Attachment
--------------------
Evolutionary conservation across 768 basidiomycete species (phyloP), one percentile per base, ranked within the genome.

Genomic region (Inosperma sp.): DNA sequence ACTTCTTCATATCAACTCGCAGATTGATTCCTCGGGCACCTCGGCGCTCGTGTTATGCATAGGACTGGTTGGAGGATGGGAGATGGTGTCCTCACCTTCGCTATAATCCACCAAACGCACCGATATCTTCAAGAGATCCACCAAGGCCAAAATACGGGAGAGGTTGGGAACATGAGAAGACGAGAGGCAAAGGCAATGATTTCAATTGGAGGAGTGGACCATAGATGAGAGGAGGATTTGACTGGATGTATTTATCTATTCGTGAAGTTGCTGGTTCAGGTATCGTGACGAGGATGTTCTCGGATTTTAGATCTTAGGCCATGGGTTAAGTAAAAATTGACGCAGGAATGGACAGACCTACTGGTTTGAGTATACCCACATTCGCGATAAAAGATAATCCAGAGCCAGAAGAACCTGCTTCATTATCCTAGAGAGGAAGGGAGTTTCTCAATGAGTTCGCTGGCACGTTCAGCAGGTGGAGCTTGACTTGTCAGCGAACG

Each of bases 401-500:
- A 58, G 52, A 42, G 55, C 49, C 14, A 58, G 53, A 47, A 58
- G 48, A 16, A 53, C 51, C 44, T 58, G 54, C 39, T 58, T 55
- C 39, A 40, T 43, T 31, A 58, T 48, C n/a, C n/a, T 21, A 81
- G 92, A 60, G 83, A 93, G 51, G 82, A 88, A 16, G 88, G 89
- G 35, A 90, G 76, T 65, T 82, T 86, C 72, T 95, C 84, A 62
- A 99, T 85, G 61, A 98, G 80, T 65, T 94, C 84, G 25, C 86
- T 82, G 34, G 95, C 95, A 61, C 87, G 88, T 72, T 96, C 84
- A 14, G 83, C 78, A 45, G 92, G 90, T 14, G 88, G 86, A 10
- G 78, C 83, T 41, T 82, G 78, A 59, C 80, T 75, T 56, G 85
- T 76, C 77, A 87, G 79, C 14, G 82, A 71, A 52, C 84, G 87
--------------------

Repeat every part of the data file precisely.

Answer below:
Evolutionary conservation across 768 basidiomycete species (phyloP), one percentile per base, ranked within the genome.

Genomic region (Inosperma sp.): DNA sequence ACTTCTTCATATCAACTCGCAGATTGATTCCTCGGGCACCTCGGCGCTCGTGTTATGCATAGGACTGGTTGGAGGATGGGAGATGGTGTCCTCACCTTCGCTATAATCCACCAAACGCACCGATATCTTCAAGAGATCCACCAAGGCCAAAATACGGGAGAGGTTGGGAACATGAGAAGACGAGAGGCAAAGGCAATGATTTCAATTGGAGGAGTGGACCATAGATGAGAGGAGGATTTGACTGGATGTATTTATCTATTCGTGAAGTTGCTGGTTCAGGTATCGTGACGAGGATGTTCTCGGATTTTAGATCTTAGGCCATGGGTTAAGTAAAAATTGACGCAGGAATGGACAGACCTACTGGTTTGAGTATACCCACATTCGCGATAAAAGATAATCCAGAGCCAGAAGAACCTGCTTCATTATCCTAGAGAGGAAGGGAGTTTCTCAATGAGTTCGCTGGCACGTTCAGCAGGTGGAGCTTGACTTGTCAGCGAACG

Each of bases 401-500:
- A 58, G 52, A 42, G 55, C 49, C 14, A 58, G 53, A 47, A 58
- G 48, A 16, A 53, C 51, C 44, T 58, G 54, C 39, T 58, T 55
- C 39, A 40, T 43, T 31, A 58, T 48, C n/a, C n/a, T 21, A 81
- G 92, A 60, G 83, A 93, G 51, G 82, A 88, A 16, G 88, G 89
- G 35, A 90, G 76, T 65, T 82, T 86, C 72, T 95, C 84, A 62
- A 99, T 85, G 61, A 98, G 80, T 65, T 94, C 84, G 25, C 86
- T 82, G 34, G 95, C 95, A 61, C 87, G 88, T 72, T 96, C 84
- A 14, G 83, C 78, A 45, G 92, G 90, T 14, G 88, G 86, A 10
- G 78, C 83, T 41, T 82, G 78, A 59, C 80, T 75, T 56, G 85
- T 76, C 77, A 87, G 79, C 14, G 82, A 71, A 52, C 84, G 87